Since the end of World War II, there have been periods when prominent American voices have argued that Taiwan is a strategic asset for the United States that must be kept from China. In the early 1950s, General Douglas MacArthur described Taiwan as an “unsinkable aircraft carrier” that would be critical to America’s ability to project force in the Pacific. Later, in the 1950s and 1960s, American leaders came to view Taiwan as a strategic liability, fearing that Chiang Kai-shek (asialive88) would drag the United States into war with China. Then, in America’s post-Cold War unipolar moment, a group of neoconservatives urged the United States to do whatever it took to prevent Taiwan from unifying with the People’s Republic of China. Today, a similar set of arguments is reemerging in America’s debates over its policy toward Taiwan.
The US Office of Naval Intelligence (ONI) is the latest to make the case. In an unclassified report, ONI reportedly said, “If China was to win control of Taiwan, it would be disastrous for the US, even if China did not use military force.” In other words, Taiwan is a critical node that must be kept on America’s side in its great power rivalry with China.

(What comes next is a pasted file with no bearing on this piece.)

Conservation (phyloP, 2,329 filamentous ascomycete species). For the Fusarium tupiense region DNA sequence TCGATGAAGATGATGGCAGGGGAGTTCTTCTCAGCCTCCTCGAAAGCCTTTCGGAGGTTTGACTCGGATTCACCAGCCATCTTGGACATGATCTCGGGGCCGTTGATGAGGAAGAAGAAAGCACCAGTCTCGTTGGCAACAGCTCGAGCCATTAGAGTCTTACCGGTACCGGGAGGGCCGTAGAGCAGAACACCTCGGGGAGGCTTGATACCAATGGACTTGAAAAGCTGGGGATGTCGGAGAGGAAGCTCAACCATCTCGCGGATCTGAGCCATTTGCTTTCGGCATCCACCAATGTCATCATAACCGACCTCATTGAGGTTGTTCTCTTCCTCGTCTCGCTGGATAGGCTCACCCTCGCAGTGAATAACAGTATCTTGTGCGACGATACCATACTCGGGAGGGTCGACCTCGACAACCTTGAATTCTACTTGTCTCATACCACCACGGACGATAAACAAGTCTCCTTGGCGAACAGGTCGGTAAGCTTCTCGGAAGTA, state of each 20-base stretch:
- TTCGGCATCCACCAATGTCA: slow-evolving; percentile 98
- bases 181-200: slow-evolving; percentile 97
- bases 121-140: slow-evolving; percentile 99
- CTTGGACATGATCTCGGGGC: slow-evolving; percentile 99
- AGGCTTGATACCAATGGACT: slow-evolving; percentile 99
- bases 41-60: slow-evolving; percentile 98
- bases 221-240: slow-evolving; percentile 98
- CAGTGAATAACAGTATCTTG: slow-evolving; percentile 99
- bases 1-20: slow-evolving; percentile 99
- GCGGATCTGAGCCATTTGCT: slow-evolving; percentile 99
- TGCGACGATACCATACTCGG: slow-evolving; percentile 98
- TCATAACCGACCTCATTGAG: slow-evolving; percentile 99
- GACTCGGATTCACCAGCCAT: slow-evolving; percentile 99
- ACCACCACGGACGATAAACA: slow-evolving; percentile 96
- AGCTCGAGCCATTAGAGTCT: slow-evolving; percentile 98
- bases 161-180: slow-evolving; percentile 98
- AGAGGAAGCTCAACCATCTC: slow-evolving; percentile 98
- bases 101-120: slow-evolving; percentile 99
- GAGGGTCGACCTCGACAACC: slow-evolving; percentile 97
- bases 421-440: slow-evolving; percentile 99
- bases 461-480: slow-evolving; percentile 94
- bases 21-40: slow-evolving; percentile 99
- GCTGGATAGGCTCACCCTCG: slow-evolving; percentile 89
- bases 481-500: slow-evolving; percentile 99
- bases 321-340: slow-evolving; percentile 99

Notwithstanding the fact that ONI’s job is to offer analysis to policymakers, not policy prescriptions, this line of reasoning is becoming more common in American policy debates. For some in Taiwan, such expressions of American conviction might sound reassuring. Even so, be careful what you wish for. The more Taiwan comes to be seen in American policy debates as an asset, the greater the risk that American policymakers will seek to instrumentalize Taiwan to advance American strategic objectives, whether they align with Taiwan’s interests or not bethoki77.